How visitors and tourism operators on PEI are coping with this year's crop of mosquitos / Tick removal 101 for humans and pets / Phone-in : Marjorie Willison on gardeningAugust 13, 2010 1:56 PM
- A commitment to use pesticides in the National Park on PEI only when human health is at risk could be contributing to a perceived growth in the number of mosquitos. But there's no formal tracking of the population. Perhaps if they were required to fill in a census form...
Buzz Off : They bother, they make a whiny noise, and worst of all - they bite. But if you want to enjoy Maritime summers, you have to learn to live with mosquitos.
For a variety of reasons, it turns out that the National Parks on PEI are an ideal breeding ground for the little biters. Julia Cook wondered if the insects were driving tourists away. So she slapped on the bug repellent and set off to find out.
Beyond A Nuisance : The black-legged tick is a far more serious concern than mosquitos. These ticks can carry Lyme Disease, which can cause a variety of symptoms, starting out with a bull's eye rash. If left untreated, that can proceed to fever, extreme fatigue and depression.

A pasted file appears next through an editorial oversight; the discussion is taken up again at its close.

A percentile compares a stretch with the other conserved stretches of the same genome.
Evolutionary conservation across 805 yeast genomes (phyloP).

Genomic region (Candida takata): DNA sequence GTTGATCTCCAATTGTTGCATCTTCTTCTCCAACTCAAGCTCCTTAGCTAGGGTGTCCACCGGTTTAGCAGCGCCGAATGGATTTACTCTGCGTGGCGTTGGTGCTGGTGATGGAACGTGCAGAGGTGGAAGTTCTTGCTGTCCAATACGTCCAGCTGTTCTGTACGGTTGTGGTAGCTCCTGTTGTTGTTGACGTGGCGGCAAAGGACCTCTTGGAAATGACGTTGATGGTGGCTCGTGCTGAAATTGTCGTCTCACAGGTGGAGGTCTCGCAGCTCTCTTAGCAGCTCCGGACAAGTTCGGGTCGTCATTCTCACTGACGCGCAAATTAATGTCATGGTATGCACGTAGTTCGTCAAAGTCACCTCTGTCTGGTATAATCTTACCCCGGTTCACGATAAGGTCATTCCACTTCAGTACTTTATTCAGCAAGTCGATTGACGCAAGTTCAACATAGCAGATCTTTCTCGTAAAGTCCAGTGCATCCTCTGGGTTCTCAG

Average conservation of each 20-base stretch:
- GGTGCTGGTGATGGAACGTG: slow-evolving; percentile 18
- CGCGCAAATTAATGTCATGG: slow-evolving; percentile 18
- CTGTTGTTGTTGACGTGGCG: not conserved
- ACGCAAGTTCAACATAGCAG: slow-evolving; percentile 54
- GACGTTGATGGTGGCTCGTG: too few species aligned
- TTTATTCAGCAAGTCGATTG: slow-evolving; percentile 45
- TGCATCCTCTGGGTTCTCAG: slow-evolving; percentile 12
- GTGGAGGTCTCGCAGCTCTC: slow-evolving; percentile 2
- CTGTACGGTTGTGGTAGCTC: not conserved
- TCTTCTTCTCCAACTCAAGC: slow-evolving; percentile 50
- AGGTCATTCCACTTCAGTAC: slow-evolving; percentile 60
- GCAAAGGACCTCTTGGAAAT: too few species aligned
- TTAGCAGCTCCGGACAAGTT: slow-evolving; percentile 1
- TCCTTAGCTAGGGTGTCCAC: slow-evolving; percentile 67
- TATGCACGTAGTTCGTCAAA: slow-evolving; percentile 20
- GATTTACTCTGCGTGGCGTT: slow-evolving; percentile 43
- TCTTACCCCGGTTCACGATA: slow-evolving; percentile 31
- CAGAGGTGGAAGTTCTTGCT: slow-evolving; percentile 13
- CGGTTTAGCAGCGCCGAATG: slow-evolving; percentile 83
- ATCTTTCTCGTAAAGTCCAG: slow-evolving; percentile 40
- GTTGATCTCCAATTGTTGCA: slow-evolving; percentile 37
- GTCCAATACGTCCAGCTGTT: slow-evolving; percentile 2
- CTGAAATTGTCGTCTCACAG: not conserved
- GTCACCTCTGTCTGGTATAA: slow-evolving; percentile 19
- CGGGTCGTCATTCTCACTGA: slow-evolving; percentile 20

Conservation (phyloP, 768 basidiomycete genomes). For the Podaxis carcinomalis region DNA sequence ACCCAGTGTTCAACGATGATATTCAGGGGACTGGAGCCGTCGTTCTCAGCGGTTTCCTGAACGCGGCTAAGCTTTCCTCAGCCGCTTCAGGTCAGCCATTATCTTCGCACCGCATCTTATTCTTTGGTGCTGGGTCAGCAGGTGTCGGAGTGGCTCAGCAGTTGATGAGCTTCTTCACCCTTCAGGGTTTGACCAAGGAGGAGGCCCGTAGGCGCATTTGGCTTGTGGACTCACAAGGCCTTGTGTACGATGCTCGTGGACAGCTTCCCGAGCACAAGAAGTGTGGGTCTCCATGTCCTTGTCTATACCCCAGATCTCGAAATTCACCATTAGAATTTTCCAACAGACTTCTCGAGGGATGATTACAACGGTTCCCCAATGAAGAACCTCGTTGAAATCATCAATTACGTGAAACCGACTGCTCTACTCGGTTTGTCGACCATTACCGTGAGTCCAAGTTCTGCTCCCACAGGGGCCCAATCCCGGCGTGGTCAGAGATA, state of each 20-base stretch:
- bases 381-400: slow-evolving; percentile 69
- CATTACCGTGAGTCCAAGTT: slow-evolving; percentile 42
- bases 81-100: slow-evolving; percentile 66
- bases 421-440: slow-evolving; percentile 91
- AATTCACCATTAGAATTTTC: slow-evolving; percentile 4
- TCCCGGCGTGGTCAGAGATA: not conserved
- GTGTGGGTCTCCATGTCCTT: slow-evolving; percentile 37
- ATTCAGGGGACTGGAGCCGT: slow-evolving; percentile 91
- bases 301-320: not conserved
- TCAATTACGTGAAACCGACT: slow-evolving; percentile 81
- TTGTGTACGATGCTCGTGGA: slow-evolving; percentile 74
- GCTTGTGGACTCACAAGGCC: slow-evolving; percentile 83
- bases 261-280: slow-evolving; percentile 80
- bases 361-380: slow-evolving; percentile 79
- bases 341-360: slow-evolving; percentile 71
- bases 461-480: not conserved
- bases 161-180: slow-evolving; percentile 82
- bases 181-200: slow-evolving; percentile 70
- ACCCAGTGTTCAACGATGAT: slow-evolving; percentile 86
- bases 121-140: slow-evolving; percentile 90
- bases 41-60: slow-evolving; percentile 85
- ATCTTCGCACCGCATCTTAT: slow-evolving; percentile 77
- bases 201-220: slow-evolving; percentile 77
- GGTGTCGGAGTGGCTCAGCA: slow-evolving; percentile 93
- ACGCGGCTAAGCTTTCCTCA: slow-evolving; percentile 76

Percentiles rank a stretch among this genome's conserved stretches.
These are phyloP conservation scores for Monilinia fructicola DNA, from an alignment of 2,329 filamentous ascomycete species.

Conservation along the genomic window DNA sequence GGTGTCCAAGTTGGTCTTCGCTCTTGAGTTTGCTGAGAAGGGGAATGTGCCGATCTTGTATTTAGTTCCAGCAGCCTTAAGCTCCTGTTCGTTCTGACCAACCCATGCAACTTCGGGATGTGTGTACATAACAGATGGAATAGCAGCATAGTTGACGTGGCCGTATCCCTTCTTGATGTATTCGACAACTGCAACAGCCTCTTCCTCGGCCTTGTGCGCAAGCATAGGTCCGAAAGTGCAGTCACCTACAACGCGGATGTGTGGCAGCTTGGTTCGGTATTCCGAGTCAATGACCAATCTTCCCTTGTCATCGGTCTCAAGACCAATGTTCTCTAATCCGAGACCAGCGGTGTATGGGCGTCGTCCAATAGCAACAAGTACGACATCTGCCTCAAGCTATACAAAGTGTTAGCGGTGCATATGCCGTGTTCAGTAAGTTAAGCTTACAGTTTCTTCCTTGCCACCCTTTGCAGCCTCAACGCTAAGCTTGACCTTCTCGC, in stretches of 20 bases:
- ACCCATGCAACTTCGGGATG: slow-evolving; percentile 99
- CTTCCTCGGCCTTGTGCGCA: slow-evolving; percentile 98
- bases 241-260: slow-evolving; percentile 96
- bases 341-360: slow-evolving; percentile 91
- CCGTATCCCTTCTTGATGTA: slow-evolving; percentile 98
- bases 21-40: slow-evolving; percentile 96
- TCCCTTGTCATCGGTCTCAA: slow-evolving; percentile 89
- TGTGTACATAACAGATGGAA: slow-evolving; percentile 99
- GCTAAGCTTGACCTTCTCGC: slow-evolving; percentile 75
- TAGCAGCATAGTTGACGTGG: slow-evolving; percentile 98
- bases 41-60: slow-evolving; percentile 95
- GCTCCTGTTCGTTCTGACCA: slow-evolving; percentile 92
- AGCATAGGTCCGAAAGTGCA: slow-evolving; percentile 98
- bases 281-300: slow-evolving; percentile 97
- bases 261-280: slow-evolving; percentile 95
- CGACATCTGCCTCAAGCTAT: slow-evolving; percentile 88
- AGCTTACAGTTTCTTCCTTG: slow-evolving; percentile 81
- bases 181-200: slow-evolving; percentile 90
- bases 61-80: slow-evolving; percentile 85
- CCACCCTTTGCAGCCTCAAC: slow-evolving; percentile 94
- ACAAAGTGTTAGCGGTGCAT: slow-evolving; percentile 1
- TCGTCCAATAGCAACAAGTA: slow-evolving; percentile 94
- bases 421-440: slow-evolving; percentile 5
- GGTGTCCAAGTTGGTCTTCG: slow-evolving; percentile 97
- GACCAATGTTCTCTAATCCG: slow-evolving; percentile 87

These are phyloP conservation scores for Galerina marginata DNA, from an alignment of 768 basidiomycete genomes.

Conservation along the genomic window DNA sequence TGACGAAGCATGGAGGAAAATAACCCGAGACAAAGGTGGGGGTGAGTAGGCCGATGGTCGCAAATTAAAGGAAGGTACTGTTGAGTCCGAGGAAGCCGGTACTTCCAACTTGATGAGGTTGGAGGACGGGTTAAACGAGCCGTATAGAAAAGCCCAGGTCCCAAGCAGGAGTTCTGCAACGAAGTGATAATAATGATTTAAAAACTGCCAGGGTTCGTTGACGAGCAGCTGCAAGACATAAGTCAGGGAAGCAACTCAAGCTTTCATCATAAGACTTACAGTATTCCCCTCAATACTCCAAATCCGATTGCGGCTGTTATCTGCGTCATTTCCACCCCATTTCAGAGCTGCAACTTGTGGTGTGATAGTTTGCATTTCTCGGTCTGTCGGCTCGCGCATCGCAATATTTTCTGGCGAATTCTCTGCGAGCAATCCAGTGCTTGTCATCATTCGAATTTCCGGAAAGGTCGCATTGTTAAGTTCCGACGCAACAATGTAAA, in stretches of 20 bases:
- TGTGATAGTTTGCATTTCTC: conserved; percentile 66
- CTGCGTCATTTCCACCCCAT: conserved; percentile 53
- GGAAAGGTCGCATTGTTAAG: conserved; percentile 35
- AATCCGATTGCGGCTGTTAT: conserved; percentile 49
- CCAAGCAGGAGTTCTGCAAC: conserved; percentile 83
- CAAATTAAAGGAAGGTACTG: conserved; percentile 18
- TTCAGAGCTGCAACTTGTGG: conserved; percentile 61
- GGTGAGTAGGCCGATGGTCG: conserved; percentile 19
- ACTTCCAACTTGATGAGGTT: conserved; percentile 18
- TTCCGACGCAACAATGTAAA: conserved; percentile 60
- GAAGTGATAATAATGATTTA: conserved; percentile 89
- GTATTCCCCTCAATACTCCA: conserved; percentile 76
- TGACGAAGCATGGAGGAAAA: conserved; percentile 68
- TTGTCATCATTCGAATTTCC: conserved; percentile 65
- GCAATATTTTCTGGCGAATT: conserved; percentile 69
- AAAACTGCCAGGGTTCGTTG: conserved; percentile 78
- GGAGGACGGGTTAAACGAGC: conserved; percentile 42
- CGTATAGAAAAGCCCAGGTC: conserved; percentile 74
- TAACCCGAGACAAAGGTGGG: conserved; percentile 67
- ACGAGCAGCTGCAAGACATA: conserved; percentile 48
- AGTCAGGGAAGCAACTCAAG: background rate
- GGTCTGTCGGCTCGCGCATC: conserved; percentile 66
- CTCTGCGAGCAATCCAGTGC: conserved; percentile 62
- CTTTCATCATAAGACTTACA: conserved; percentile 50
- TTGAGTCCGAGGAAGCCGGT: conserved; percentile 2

In Nova Scotia, authorities recently identified a fourth area of the province where the ticks are established, in Pictou County. People there have been warned to take precautions when they're outdoors.
In New Brunswick, ticks are also well established in some areas around Saint John, and so far, they haven't yet been a problem yet in Prince Edward Island, where ticks aren't common.
Earlier this week, Nova Scotia's Deputy Chief Medical Officer of Health, Dr Maureen Baikie, told us exactly how to remove a black-legged tick. Her clarity was welcomed by Kenson Pennington of Hanwell, New Brunswick, but Jason Maclean of Hubbards, Nova Scotia still had some concerns about how to remove ticks that attach themelves to dogs. To clear up any confusion about the best way to remove ticks from the family pet, we put a call in to veterinarian Dr Eric Carnegy.
Don't Stop Now : There's a fair amount of coaxing that goes on in gardens at this time of year - encouraging words designed to inspire those vegetables to ripen and those late blooming flowers to blossom. And there there are those less kind words for the pests attacking the results of all your nurturing.
Marjorie Willison is the author of The East Coast Gardener, She joined us to answer your gardening questions. We also got advice on how to use Japanese Knotweed.
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